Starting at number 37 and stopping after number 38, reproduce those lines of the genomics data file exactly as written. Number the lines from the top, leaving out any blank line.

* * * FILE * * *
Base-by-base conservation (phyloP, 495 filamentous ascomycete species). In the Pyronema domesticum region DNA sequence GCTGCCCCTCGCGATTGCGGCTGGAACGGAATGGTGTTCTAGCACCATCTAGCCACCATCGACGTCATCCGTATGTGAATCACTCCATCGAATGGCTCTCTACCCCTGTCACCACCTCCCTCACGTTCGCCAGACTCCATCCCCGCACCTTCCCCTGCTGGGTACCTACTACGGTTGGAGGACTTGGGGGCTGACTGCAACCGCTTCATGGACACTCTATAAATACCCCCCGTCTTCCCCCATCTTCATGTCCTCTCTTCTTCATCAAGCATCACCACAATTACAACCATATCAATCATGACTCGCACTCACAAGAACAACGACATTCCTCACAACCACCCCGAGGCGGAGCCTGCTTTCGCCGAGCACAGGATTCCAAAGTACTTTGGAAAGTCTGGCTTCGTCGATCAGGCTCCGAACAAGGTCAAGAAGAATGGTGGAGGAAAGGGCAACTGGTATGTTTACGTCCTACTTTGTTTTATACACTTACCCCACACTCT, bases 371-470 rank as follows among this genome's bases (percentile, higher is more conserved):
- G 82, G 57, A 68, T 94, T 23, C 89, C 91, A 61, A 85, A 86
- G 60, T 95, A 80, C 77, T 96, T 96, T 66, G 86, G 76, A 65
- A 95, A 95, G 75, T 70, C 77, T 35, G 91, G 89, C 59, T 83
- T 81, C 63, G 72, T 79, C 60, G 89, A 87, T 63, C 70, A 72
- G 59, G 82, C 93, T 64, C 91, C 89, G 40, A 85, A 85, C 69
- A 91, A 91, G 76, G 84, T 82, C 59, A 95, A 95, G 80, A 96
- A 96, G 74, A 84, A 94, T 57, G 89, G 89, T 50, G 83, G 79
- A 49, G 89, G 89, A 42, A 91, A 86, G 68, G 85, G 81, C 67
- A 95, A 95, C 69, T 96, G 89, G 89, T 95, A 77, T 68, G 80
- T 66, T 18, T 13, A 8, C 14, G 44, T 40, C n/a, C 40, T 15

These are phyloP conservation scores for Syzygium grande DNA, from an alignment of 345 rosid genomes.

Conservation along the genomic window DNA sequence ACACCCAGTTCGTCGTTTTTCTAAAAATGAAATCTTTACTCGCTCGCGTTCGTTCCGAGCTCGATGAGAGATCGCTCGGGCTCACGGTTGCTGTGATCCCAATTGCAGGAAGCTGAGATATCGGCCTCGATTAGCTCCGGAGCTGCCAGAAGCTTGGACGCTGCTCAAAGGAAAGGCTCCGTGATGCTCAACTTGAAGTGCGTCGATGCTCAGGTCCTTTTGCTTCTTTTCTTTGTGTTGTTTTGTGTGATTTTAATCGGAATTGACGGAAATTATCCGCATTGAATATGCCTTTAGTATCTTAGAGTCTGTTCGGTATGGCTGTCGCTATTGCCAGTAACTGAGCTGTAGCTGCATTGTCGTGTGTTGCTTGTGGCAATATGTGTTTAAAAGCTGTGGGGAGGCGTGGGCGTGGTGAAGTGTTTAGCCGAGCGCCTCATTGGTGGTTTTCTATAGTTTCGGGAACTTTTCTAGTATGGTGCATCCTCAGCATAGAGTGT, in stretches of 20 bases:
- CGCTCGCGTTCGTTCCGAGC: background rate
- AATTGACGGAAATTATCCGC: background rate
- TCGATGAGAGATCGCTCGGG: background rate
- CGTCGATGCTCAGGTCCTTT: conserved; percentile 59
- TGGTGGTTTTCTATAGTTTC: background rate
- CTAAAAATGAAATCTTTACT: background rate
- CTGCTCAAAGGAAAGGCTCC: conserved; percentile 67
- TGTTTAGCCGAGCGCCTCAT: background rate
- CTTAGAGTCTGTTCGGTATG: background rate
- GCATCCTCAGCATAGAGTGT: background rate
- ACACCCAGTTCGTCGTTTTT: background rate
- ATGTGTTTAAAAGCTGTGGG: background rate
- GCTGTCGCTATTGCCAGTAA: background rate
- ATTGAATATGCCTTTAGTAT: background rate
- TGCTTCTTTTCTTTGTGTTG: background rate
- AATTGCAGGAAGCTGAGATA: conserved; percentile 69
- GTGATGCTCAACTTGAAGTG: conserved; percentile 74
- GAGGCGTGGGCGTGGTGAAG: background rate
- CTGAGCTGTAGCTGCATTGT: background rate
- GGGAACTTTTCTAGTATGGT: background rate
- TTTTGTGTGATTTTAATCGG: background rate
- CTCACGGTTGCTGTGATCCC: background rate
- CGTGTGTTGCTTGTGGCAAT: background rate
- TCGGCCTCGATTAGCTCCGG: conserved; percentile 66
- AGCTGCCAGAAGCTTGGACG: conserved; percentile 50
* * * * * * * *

- TCGGCCTCGATTAGCTCCGG: conserved; percentile 66
- AGCTGCCAGAAGCTTGGACG: conserved; percentile 50